Forecasting Civil Conflict under Different Climate Change Scenarios

Led by Halvard Buhaug

Sep 2013 – Jul 2016

Over the past decades, the world has observed a decline in armed conflict. This decrease has been ascribed to a number of factors such as economic growth, improvements in governance and reduced infant mortality rates.  At the same time, there is a growing concern that climate changes may reverse these developments and thereby have serious implications for human wellbeing and social stability, and possibly even lead to an overall increase in armed conflicts and wars.

This three-year collaborative research project between the University of Maryland (lead institution) and PRIO seeks to generate local and global estimates of the onset, duration and termination of future intrastate conflicts under alternative socio-economic and climate change scenarios – from the present to 2100. In order to do this, we will investigate what historical data can tell us about the empirical strength of plausible indirect relationships between climate change and conflict. We will arrive at forecasts of indirect, structural variables in the form of socio-economic scenarios that we will incorporate in a forecasting conflict model.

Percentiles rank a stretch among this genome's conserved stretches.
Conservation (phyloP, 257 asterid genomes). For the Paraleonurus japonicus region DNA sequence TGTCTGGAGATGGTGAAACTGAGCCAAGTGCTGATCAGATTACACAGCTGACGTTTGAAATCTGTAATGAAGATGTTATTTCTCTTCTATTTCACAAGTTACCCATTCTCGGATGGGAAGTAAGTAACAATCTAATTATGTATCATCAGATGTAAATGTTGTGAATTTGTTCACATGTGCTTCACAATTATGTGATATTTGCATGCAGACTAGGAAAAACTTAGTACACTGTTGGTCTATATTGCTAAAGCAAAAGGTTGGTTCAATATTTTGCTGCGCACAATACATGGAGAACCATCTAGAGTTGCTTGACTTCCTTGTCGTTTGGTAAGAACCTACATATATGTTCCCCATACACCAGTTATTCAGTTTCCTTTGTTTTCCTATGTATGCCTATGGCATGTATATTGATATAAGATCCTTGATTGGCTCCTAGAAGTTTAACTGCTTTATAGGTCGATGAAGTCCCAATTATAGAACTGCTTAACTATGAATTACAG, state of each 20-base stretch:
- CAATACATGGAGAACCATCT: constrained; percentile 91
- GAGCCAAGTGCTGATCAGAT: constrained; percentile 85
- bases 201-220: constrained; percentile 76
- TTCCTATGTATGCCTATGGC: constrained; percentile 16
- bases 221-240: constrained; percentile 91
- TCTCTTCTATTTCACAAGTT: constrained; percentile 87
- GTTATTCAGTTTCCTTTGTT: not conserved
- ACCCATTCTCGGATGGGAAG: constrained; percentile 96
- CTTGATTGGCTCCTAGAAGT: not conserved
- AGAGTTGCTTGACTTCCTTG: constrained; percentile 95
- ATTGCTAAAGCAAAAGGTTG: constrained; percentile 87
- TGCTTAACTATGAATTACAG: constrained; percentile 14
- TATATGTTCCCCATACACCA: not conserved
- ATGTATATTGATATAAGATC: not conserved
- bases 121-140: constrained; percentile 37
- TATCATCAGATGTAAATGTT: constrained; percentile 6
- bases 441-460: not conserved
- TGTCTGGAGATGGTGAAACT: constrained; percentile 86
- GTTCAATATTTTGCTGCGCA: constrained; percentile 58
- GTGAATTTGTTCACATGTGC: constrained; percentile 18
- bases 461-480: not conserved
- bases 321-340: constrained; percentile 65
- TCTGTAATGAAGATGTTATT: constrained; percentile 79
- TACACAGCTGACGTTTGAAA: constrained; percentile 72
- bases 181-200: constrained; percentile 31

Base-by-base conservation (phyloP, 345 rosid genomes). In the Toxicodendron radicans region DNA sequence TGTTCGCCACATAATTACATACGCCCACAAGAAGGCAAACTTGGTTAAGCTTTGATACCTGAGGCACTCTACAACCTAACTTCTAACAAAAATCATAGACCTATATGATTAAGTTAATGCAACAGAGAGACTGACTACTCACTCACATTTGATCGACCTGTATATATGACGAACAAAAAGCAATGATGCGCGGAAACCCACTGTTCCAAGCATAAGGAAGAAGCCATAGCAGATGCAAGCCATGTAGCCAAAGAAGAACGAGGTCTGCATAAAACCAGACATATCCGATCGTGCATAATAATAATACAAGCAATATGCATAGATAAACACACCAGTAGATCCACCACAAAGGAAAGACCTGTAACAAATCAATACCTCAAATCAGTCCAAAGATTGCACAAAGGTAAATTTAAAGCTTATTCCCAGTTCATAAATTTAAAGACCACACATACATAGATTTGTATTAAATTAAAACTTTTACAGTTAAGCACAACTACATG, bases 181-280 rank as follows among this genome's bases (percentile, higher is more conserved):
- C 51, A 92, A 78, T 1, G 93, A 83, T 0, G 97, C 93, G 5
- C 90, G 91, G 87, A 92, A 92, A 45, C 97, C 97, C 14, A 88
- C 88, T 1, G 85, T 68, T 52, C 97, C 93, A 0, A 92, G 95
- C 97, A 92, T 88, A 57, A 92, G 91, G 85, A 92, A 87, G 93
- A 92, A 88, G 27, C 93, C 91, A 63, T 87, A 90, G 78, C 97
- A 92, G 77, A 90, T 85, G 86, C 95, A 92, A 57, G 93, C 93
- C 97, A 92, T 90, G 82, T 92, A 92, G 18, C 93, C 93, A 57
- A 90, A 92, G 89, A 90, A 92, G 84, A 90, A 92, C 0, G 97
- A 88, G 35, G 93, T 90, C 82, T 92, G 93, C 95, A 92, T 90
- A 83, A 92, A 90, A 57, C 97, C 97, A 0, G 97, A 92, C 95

Research questions:
• What can historical data tell us about the empirical strength of plausible indirect relationships between climate change and conflict?
• How can long-term projections of socio-economic and physical climate impacts be employed to forecast conflict?
• What simulation approaches are appropriate to produce integrated forecasts of conflict under climate change scenarios?

The ‘Forecasting Civil Conflict under Different Climate Change Scenarios’ project is funded by the US Department of Defense Minerva Initiative and includes the following researchers: Elizabeth Gilmore (project leader), John Steinbruner and Zafar Imran at the Center for International and Security Studies at University of Maryland; Stephanie WaldhoffKatherine Calvin and Ryna Cui from the Joint Global Change Research Institute at University of Maryland; and Halvard Buhaug, Håvard Hegre, and Jonas Nordkvelle from PRIO. See and the Conflict Prediction project at PRIO for more information on forecasting methodology and related forecasting projects.
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